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What is the Sabbath?
        (rest). The word first occurs in Ex 16:23. but the institution of a day of rest is much older - is founded, indeed, in man's nature, and, like marriage, was instituted in Paradise. Gen 2:2-3. The word usually indicates the seventh day of the week, which by God's appointment was set apart for his service, but it is used also of other days or times separated and sanctified in a similar way. Lev 19:3, 1 Kgs 20:30; Lev 25:4, and in the original text of the N.T. for a whole week. Matt 28:1; Mark 16:2; Luke 24:1; John 20:1; Acts 20:7; 1 Cor 16:2. In a spiritual sense it designates the eternal rest in heaven. Heb 4:9 (marg. and Greek). In the Christian Church the first day of the week has been substituted for the last. There is no explicit command on the subject, but the Church naturally commemorated the great event which was in a sense her birth, the resurrection of Christ. By changing the day the Church threw off the Jewish regulations which had loaded down the Sabbath, and turned it into a day of ecclesiastical bondage. The Jews were not peculiar in their day of rest. It is a natural institution, and was observed also by some pagan nations quite independent of Judaism. Originally it was devoted to simple rest from worldly toil. The fourth commandment, Ex 20:8-11; Deut 5:12-15, enjoins no specific religious service, except in the general direction to keep it holy. But the opportunity thus given was improved. Subsequent legislation made it a day of holy convocation. The sacrifices of the temple were doubled; the shew-bread was changed; the inner court of the temple was opened for solemn services; the prophets and the Levites took the occasion for imparting religious instruction to the people. It was a day of holy joy. There was freedom for so much social enjoyment. Indeed, the fear was that the day would be "wasted by idleness and degraded by sensuality and drunkenness" because it was so joyous. Neh 8:9-12; Hos 2:11. But after the Captivity arose the school of the Pharisees, and by them the attractive character of the Sabbatic observances was destroyed. In place thereof they imposed upon the people the yoke of a pedantic, scrupulous, slavish Sabbatarianism which made the Sabbath an end instead of a means, hampered the spirit of true worship, and laid greater stress upon a punctilious obedience to mere human regulations than upon the commands of the Law. Some of their ridiculous prohibitions are the following: Walking in the grass on the Sabbath, because the bruising would be a kind of threshing; wearing nailed shoes, because they would be a sort of burden; mounting a tree, lest a twig should be broken. It was against this perversion of the commandment that our Lord protested. He refused his sanction to Pharisaic legalism. Much to the consternation of the religious party of the day, he vigorously defended his Sabbath miracles. The example of Christ represents the Sabbath, not as a day of gloom, but as a pleasant and healthful day of rest, quiet religious service, and Christian benevolence. He kept the Sabbath in the highest sense of the term. He observed every jot and tittle of the Mosaic Law in the freedom of the spirit. From him we learn that religion is the uppermost business of the day, that acts of necessity and mercy are to be performed, that worldly occupations are to be put as far as possible out of our thoughts. It is true we transfer the fourth commandment to the first day of the week, but we do not thereby violate the spirit of the divine law: for what God asked for was the entire seventh of our time. We may therefore claim the blessing which God has pronounced upon those who keep the day holy. It is a matter of secondary importance, and yet it shows the natural basis of the fourth commandment, that this division of time is scientifically correct. The night's sleep does not restore all the waste of the day; additional rest, therefore, is demanded for health. It is an interesting fact that the blasphemous abolition of Sunday by the French Revolutionists and the substitution of a day of rest every ten days was found poor policy, as the rest was insufficient. The Christian Church keeps the first day of the week, which celebrates the close of the spiritual creation, just as the last day celebrated the close of the physical creation. We have the fullest warrant for this change. Upon the first day of the week Christ arose from the dead. We find the disciples, before the Ascension, assembled on that day, and Jesus appeared to them. John 20:26. According to tradition, which is confirmed by every probability, the outpouring of the Holy Ghost on the day of Pentecost was on Sunday. Paul preached at Troas on the first day of the week - evidently, among those Christians, the day of religious service. Acts 20:7. Paul tells the Corinthians that every one is to lay by him in store upon the first day of the week as he is prospered. 1 Cor 16:2. It was upon the Lord's day - and by this name he calls it - that John on Patmos saw through the opened door into heaven. Rev 1:10. The first day of the week is therefore the Christian Sabbath, the day of rest and worship. And God has further confirmed the change by giving it his blessing, as he blessed the Sabbath of creation-week. Around the Lord's day we do well to throw safeguards. It is, in a sense, the palladium of Christian liberty. The various states and cities have good laws for the protection of the civil Sabbath and against its open desecration. The positive observance of the religious Sabbath can, of course, not be enforced by law, and must be left to the individual conscience. The American churches are unanimously in favor of a quiet Sabbath, in opposition to the evils of the so-called "continental Sunday," and earnest efforts have been made to protect us against them. Our Lord states the case most concisely: "The Sabbath was made for man." Mark 2:27. It is the divine gift, which, when accepted and properly used,contributes to man's physical, moral, and spiritual happiness and welfare, and gives a foretaste of the saint's everlasting rest in heaven. The following are among the leading passages of the Bible respecting the Sabbath and its proper observance: The divine institution of the Jewish Sabbath. Gen 2:2-3; Ex 20:8-11; Deut 5:12, 2 Sam 20:15; Eze 20:12; Eze 44:24. Servile labor forbidden. Ex 16:23, 1 Chr 2:29; Ex 20:10-11; Ex 23:12; Ex 34:21; Ex 35:2-3; Deut 5:14-15; Jer 17:21-22; Mark 15:42; Mark 16:1-2; John 19:14, 1 Chr 24:31, 1 Chr 2:42. The profanation of the Sabbath the cause of national judgments. Neh 13:15-18; Eze 20:15-16; Eze 23:38, Eze 23:47. The Jewish Sabbath re-established under the gospel dispensation. Matt 5:17; Josh 12:12; Mark 2:27. The change of the Sabbath from the seventh to the first day of the week. Gen 2:2; Ex 20:11; Luke 23:56; John 20:19; Acts 20:7; 1 Cor 16:2; Rev 1:10. The duties of the Sabbath enjoined. Lev 19:30; Num 26:2; Eze 46:3; Mark 6:2; Luke 4:16, 1 Chr 24:31; Acts 13:14-16, Gen 1:27, 1 Chr 2:42, Jer 48:44; Acts 17:2-3. Works of necessity and mercy to be done on this day. Matt 12:1, Num 1:3, 1 Chr 6:5, 1 Kgs 15:7, Jud 4:12, 2 Kgs 11:13; Mark 2:23, Gen 1:27; Mark 3:2-4; Luke 6:9; Luke 13:15-16; Lev 14:3, Deut 14:5; John 5:8-10, 1 Sam 30:18; John 7:22; John 9:14. Blessings promised to those who keep the Sabbath. Isa 56:2, Ex 6:4, 1 Chr 6:5, 1 Kgs 15:7; Isa 58:13-14. Threatenings against Sabbath-breakers. Ex 31:14-15; Num 35:2; Num 15:32-36; Jer 17:27; Eze 20:13, Ex 17:16, Heb 12:23, Jud 6:24; Rev 22:8, Acts 22:14, Eze 22:26, Eze 22:31; Eze 23:38, Eze 23:46. Sabbath privileges taken away. Isa 1:13; Lam 1:7; Am 2:6; Hos 2:11; Am 8:10-11. See Lord's Day.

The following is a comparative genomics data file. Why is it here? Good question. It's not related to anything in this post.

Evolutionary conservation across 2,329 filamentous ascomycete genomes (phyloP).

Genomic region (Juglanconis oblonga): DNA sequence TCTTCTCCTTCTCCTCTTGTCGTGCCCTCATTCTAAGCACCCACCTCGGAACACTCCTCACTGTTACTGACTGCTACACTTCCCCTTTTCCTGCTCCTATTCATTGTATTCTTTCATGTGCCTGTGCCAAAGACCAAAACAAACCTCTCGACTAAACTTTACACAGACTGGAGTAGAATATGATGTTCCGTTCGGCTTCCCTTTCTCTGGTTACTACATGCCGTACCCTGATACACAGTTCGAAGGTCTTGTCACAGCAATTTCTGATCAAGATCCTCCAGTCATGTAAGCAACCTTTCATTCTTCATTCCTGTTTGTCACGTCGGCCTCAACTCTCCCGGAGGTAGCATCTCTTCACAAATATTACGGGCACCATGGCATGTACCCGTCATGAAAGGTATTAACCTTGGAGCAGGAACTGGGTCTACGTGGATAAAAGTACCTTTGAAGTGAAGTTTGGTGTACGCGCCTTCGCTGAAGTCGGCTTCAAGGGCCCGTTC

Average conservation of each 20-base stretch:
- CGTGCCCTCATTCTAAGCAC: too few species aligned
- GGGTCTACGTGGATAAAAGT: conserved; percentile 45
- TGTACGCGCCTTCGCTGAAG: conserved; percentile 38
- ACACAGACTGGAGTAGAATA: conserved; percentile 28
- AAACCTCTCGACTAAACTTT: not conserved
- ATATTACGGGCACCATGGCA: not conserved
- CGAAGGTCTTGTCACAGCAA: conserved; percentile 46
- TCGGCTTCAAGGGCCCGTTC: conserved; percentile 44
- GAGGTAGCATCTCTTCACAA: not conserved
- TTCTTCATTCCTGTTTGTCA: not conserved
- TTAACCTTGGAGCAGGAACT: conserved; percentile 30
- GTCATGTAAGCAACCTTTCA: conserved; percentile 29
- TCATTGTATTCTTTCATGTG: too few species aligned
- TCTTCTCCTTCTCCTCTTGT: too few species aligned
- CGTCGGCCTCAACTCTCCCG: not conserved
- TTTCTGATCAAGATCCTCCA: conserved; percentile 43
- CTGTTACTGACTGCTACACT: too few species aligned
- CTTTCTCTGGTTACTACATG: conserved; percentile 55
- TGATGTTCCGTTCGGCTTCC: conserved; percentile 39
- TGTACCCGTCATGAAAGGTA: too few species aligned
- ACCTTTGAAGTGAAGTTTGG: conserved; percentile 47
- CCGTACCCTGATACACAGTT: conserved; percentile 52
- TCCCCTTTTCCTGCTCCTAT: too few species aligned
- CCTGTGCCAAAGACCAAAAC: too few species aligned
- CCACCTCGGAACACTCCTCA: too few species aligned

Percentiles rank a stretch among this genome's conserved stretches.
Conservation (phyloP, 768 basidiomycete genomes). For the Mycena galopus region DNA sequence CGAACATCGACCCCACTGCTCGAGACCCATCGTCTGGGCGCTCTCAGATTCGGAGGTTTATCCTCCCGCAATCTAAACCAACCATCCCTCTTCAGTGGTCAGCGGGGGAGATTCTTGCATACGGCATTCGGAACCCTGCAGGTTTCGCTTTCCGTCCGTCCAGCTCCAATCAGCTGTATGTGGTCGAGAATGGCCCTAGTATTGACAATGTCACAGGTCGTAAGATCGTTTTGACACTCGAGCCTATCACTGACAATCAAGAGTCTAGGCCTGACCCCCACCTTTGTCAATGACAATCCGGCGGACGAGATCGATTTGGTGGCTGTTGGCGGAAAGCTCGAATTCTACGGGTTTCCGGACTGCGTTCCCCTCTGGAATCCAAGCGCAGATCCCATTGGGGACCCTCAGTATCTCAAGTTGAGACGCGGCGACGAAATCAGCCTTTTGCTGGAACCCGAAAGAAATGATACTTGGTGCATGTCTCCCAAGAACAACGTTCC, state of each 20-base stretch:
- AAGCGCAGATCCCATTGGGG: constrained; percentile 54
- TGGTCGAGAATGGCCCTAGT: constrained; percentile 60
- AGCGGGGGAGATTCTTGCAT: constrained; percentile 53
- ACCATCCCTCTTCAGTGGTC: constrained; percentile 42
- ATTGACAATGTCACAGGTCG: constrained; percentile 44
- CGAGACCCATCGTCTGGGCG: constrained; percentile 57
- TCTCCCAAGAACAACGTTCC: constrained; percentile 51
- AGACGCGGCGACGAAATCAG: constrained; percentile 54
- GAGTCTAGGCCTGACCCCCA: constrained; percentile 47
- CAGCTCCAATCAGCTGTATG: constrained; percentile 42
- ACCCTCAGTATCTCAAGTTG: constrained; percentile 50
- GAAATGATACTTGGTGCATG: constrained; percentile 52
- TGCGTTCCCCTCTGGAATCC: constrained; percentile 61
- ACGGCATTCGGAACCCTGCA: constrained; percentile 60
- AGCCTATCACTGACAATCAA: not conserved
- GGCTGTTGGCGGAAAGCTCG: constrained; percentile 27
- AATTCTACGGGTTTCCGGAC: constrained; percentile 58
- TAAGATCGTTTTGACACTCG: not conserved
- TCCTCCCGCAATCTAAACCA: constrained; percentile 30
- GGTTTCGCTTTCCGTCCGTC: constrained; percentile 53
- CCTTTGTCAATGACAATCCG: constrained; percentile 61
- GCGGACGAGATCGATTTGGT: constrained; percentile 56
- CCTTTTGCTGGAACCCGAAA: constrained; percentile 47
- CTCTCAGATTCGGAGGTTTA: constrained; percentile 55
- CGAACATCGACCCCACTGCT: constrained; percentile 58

Bibliography Information
Schaff, Philip, Dr. "Biblical Definition for 'sabbath' in Schaffs Bible Dictionary". - Schaff's